Desire and motivation in desire theories of well-being

Philosophical Studies 180 (7):1975-1994 (2023)
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Desire theories of well-being claim that how well our life goes for us is solely determined by the fulfilment and frustration of our desires. Several writers have argued that these theories are incorrect because they fail to capture the harms of self-sacrifice and severe depression. In this paper, I argue that desire theories of well-being can account for the harm of both phenomena by rejecting proportionalism about desire and motivation. This is the view that desires always motivate proportionally to their strength. If we reject this view, then we can explain the harm of many cases of self-sacrifice as arising when we act upon our weaker desires and thereby frustrate our stronger desires. Moreover, the harm of many cases of severe depression can be explained by its suppression of the motivational force of desires. This inevitably frustrates desires that we are left unmotivated to fulfil. I argue that this approach captures the experiential quality of self-sacrifice and severe depression better than rival views that seek to problematise these phenomena for desire theories of well-being. Moreover, these theories have sufficient conceptual resources to account for residual cases of self-sacrifice and severe depression that are less well explained by this approach.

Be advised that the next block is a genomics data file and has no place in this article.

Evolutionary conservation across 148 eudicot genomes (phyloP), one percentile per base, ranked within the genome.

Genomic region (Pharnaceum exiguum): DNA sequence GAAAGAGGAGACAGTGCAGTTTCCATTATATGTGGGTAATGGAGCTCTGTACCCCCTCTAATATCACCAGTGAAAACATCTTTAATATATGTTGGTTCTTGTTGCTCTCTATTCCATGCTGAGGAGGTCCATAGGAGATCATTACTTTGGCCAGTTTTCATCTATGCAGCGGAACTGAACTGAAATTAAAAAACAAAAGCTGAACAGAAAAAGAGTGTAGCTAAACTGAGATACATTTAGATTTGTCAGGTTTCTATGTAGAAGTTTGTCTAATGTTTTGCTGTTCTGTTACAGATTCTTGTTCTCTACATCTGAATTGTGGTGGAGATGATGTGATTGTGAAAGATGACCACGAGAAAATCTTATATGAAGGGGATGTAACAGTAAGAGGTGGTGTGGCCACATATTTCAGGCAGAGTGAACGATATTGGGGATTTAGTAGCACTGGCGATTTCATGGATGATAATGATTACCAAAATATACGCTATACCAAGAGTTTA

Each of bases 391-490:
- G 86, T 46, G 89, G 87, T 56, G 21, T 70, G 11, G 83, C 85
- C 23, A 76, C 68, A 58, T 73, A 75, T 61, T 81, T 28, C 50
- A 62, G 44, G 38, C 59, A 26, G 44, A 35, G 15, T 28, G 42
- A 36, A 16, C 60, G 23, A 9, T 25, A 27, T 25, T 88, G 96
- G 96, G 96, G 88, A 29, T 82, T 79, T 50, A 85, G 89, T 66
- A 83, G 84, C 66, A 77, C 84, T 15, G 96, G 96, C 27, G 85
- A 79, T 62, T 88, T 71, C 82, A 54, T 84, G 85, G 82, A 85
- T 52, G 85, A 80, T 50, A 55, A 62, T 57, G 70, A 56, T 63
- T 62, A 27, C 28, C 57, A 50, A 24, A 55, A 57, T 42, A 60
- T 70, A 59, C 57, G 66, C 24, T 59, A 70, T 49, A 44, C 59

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Atus Mariqueo-Russell
University of Southampton

References found in this work

Reasons and Persons.Derek Parfit - 1984 - Oxford, GB: Oxford University Press.
The moral problem.Michael Smith - 1994 - Cambridge, Mass., USA: Blackwell.
Slaves of the passions.Mark Andrew Schroeder - 2007 - New York: Oxford University Press.
Moral realism: a defence.Russ Shafer-Landau - 2003 - New York: Oxford University Press.

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